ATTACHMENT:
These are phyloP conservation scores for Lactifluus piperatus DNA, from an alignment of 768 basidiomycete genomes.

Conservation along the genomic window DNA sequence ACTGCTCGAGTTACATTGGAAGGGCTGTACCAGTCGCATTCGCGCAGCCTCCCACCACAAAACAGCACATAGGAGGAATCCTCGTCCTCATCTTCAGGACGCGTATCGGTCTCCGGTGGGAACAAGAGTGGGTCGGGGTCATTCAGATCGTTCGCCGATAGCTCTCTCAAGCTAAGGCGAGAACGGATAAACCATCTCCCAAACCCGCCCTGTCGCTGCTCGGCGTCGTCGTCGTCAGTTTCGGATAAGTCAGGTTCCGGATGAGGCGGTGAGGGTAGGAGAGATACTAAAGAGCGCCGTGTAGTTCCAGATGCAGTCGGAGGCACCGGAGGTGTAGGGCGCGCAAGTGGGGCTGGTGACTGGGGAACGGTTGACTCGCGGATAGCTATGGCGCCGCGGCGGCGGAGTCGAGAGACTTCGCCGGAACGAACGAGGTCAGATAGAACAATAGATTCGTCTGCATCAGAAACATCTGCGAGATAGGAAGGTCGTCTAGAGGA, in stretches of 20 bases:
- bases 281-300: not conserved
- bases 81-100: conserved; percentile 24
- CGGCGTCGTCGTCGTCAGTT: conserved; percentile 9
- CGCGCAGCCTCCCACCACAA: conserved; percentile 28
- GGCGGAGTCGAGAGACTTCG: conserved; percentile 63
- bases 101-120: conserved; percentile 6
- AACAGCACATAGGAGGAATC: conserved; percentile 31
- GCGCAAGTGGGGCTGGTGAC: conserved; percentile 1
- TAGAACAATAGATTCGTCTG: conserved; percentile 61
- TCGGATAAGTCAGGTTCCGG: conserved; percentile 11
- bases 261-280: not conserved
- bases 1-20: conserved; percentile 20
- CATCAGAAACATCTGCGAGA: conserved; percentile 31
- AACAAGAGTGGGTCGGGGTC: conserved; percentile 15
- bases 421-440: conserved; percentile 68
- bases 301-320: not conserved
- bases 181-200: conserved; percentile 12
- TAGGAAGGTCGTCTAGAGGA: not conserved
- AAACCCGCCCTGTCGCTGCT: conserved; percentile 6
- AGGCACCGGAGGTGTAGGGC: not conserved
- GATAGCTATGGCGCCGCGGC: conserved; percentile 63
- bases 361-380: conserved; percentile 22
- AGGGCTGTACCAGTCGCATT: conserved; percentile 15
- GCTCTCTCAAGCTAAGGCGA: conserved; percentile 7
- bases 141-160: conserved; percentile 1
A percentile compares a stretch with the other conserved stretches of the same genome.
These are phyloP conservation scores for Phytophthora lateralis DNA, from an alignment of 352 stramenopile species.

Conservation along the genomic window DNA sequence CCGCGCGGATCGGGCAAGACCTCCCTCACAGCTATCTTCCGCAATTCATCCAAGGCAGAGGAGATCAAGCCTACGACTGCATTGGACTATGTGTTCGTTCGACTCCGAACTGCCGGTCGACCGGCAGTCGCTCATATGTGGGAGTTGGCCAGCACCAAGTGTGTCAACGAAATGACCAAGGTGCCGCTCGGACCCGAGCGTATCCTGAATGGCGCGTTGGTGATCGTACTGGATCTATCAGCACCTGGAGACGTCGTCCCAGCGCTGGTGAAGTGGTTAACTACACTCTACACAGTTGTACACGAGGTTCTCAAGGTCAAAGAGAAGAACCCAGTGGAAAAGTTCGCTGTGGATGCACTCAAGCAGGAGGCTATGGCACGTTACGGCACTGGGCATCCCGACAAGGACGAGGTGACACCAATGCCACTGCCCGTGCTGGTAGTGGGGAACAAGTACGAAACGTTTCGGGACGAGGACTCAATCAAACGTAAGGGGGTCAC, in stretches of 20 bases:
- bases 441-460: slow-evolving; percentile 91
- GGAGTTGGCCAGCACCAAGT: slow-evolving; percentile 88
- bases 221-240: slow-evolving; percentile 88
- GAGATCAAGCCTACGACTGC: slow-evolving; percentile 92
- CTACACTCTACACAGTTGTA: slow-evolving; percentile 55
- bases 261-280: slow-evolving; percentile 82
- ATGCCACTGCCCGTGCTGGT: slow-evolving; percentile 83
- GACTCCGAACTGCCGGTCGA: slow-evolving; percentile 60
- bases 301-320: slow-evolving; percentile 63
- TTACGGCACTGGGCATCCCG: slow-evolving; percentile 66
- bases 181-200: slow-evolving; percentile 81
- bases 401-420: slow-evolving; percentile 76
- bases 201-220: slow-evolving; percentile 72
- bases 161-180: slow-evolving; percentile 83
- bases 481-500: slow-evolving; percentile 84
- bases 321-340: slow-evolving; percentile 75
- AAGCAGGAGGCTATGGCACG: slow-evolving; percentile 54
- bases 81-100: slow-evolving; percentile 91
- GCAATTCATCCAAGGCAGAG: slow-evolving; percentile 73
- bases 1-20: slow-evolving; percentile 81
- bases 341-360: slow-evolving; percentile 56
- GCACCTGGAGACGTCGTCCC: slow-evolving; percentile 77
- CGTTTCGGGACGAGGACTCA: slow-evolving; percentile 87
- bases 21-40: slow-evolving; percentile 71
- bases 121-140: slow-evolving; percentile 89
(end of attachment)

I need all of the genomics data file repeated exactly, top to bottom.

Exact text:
These are phyloP conservation scores for Lactifluus piperatus DNA, from an alignment of 768 basidiomycete genomes.

Conservation along the genomic window DNA sequence ACTGCTCGAGTTACATTGGAAGGGCTGTACCAGTCGCATTCGCGCAGCCTCCCACCACAAAACAGCACATAGGAGGAATCCTCGTCCTCATCTTCAGGACGCGTATCGGTCTCCGGTGGGAACAAGAGTGGGTCGGGGTCATTCAGATCGTTCGCCGATAGCTCTCTCAAGCTAAGGCGAGAACGGATAAACCATCTCCCAAACCCGCCCTGTCGCTGCTCGGCGTCGTCGTCGTCAGTTTCGGATAAGTCAGGTTCCGGATGAGGCGGTGAGGGTAGGAGAGATACTAAAGAGCGCCGTGTAGTTCCAGATGCAGTCGGAGGCACCGGAGGTGTAGGGCGCGCAAGTGGGGCTGGTGACTGGGGAACGGTTGACTCGCGGATAGCTATGGCGCCGCGGCGGCGGAGTCGAGAGACTTCGCCGGAACGAACGAGGTCAGATAGAACAATAGATTCGTCTGCATCAGAAACATCTGCGAGATAGGAAGGTCGTCTAGAGGA, in stretches of 20 bases:
- bases 281-300: not conserved
- bases 81-100: conserved; percentile 24
- CGGCGTCGTCGTCGTCAGTT: conserved; percentile 9
- CGCGCAGCCTCCCACCACAA: conserved; percentile 28
- GGCGGAGTCGAGAGACTTCG: conserved; percentile 63
- bases 101-120: conserved; percentile 6
- AACAGCACATAGGAGGAATC: conserved; percentile 31
- GCGCAAGTGGGGCTGGTGAC: conserved; percentile 1
- TAGAACAATAGATTCGTCTG: conserved; percentile 61
- TCGGATAAGTCAGGTTCCGG: conserved; percentile 11
- bases 261-280: not conserved
- bases 1-20: conserved; percentile 20
- CATCAGAAACATCTGCGAGA: conserved; percentile 31
- AACAAGAGTGGGTCGGGGTC: conserved; percentile 15
- bases 421-440: conserved; percentile 68
- bases 301-320: not conserved
- bases 181-200: conserved; percentile 12
- TAGGAAGGTCGTCTAGAGGA: not conserved
- AAACCCGCCCTGTCGCTGCT: conserved; percentile 6
- AGGCACCGGAGGTGTAGGGC: not conserved
- GATAGCTATGGCGCCGCGGC: conserved; percentile 63
- bases 361-380: conserved; percentile 22
- AGGGCTGTACCAGTCGCATT: conserved; percentile 15
- GCTCTCTCAAGCTAAGGCGA: conserved; percentile 7
- bases 141-160: conserved; percentile 1
A percentile compares a stretch with the other conserved stretches of the same genome.
These are phyloP conservation scores for Phytophthora lateralis DNA, from an alignment of 352 stramenopile species.

Conservation along the genomic window DNA sequence CCGCGCGGATCGGGCAAGACCTCCCTCACAGCTATCTTCCGCAATTCATCCAAGGCAGAGGAGATCAAGCCTACGACTGCATTGGACTATGTGTTCGTTCGACTCCGAACTGCCGGTCGACCGGCAGTCGCTCATATGTGGGAGTTGGCCAGCACCAAGTGTGTCAACGAAATGACCAAGGTGCCGCTCGGACCCGAGCGTATCCTGAATGGCGCGTTGGTGATCGTACTGGATCTATCAGCACCTGGAGACGTCGTCCCAGCGCTGGTGAAGTGGTTAACTACACTCTACACAGTTGTACACGAGGTTCTCAAGGTCAAAGAGAAGAACCCAGTGGAAAAGTTCGCTGTGGATGCACTCAAGCAGGAGGCTATGGCACGTTACGGCACTGGGCATCCCGACAAGGACGAGGTGACACCAATGCCACTGCCCGTGCTGGTAGTGGGGAACAAGTACGAAACGTTTCGGGACGAGGACTCAATCAAACGTAAGGGGGTCAC, in stretches of 20 bases:
- bases 441-460: slow-evolving; percentile 91
- GGAGTTGGCCAGCACCAAGT: slow-evolving; percentile 88
- bases 221-240: slow-evolving; percentile 88
- GAGATCAAGCCTACGACTGC: slow-evolving; percentile 92
- CTACACTCTACACAGTTGTA: slow-evolving; percentile 55
- bases 261-280: slow-evolving; percentile 82
- ATGCCACTGCCCGTGCTGGT: slow-evolving; percentile 83
- GACTCCGAACTGCCGGTCGA: slow-evolving; percentile 60
- bases 301-320: slow-evolving; percentile 63
- TTACGGCACTGGGCATCCCG: slow-evolving; percentile 66
- bases 181-200: slow-evolving; percentile 81
- bases 401-420: slow-evolving; percentile 76
- bases 201-220: slow-evolving; percentile 72
- bases 161-180: slow-evolving; percentile 83
- bases 481-500: slow-evolving; percentile 84
- bases 321-340: slow-evolving; percentile 75
- AAGCAGGAGGCTATGGCACG: slow-evolving; percentile 54
- bases 81-100: slow-evolving; percentile 91
- GCAATTCATCCAAGGCAGAG: slow-evolving; percentile 73
- bases 1-20: slow-evolving; percentile 81
- bases 341-360: slow-evolving; percentile 56
- GCACCTGGAGACGTCGTCCC: slow-evolving; percentile 77
- CGTTTCGGGACGAGGACTCA: slow-evolving; percentile 87
- bases 21-40: slow-evolving; percentile 71
- bases 121-140: slow-evolving; percentile 89